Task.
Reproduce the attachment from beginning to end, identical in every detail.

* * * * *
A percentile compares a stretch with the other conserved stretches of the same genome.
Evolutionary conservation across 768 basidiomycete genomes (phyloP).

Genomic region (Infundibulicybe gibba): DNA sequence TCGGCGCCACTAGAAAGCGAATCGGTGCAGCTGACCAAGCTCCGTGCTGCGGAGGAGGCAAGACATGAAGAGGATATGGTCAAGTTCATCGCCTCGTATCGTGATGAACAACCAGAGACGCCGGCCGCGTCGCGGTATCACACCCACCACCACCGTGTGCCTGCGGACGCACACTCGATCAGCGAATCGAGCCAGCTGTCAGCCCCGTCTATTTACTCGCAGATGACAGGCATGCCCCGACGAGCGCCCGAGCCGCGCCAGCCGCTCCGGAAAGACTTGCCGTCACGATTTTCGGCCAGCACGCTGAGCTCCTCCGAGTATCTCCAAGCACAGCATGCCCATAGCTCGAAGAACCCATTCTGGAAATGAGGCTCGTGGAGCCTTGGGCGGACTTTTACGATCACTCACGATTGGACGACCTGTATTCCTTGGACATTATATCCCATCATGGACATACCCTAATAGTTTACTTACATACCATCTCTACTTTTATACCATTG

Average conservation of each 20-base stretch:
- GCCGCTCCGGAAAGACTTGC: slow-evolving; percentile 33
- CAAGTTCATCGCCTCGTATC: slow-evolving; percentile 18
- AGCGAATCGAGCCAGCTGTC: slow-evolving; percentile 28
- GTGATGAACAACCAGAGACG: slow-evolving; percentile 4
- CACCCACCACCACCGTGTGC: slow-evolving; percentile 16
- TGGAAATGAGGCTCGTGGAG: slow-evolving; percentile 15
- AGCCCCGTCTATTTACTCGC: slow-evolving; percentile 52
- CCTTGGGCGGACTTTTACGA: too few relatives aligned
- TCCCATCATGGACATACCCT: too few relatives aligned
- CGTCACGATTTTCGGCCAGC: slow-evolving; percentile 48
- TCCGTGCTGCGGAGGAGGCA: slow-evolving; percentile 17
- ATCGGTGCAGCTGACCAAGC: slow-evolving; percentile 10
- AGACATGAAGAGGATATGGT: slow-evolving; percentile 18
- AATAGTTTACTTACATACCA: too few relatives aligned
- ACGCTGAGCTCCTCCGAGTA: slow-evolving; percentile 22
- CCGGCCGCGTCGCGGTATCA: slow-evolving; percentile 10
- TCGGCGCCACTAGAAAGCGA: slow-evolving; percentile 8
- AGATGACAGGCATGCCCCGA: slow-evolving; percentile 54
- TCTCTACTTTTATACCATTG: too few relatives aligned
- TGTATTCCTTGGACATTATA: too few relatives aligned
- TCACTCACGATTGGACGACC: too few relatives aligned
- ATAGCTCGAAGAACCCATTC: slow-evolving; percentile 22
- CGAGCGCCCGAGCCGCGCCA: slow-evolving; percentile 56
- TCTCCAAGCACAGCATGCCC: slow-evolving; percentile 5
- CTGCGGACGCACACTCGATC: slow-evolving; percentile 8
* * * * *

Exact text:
A percentile compares a stretch with the other conserved stretches of the same genome.
Evolutionary conservation across 768 basidiomycete genomes (phyloP).

Genomic region (Infundibulicybe gibba): DNA sequence TCGGCGCCACTAGAAAGCGAATCGGTGCAGCTGACCAAGCTCCGTGCTGCGGAGGAGGCAAGACATGAAGAGGATATGGTCAAGTTCATCGCCTCGTATCGTGATGAACAACCAGAGACGCCGGCCGCGTCGCGGTATCACACCCACCACCACCGTGTGCCTGCGGACGCACACTCGATCAGCGAATCGAGCCAGCTGTCAGCCCCGTCTATTTACTCGCAGATGACAGGCATGCCCCGACGAGCGCCCGAGCCGCGCCAGCCGCTCCGGAAAGACTTGCCGTCACGATTTTCGGCCAGCACGCTGAGCTCCTCCGAGTATCTCCAAGCACAGCATGCCCATAGCTCGAAGAACCCATTCTGGAAATGAGGCTCGTGGAGCCTTGGGCGGACTTTTACGATCACTCACGATTGGACGACCTGTATTCCTTGGACATTATATCCCATCATGGACATACCCTAATAGTTTACTTACATACCATCTCTACTTTTATACCATTG

Average conservation of each 20-base stretch:
- GCCGCTCCGGAAAGACTTGC: slow-evolving; percentile 33
- CAAGTTCATCGCCTCGTATC: slow-evolving; percentile 18
- AGCGAATCGAGCCAGCTGTC: slow-evolving; percentile 28
- GTGATGAACAACCAGAGACG: slow-evolving; percentile 4
- CACCCACCACCACCGTGTGC: slow-evolving; percentile 16
- TGGAAATGAGGCTCGTGGAG: slow-evolving; percentile 15
- AGCCCCGTCTATTTACTCGC: slow-evolving; percentile 52
- CCTTGGGCGGACTTTTACGA: too few relatives aligned
- TCCCATCATGGACATACCCT: too few relatives aligned
- CGTCACGATTTTCGGCCAGC: slow-evolving; percentile 48
- TCCGTGCTGCGGAGGAGGCA: slow-evolving; percentile 17
- ATCGGTGCAGCTGACCAAGC: slow-evolving; percentile 10
- AGACATGAAGAGGATATGGT: slow-evolving; percentile 18
- AATAGTTTACTTACATACCA: too few relatives aligned
- ACGCTGAGCTCCTCCGAGTA: slow-evolving; percentile 22
- CCGGCCGCGTCGCGGTATCA: slow-evolving; percentile 10
- TCGGCGCCACTAGAAAGCGA: slow-evolving; percentile 8
- AGATGACAGGCATGCCCCGA: slow-evolving; percentile 54
- TCTCTACTTTTATACCATTG: too few relatives aligned
- TGTATTCCTTGGACATTATA: too few relatives aligned
- TCACTCACGATTGGACGACC: too few relatives aligned
- ATAGCTCGAAGAACCCATTC: slow-evolving; percentile 22
- CGAGCGCCCGAGCCGCGCCA: slow-evolving; percentile 56
- TCTCCAAGCACAGCATGCCC: slow-evolving; percentile 5
- CTGCGGACGCACACTCGATC: slow-evolving; percentile 8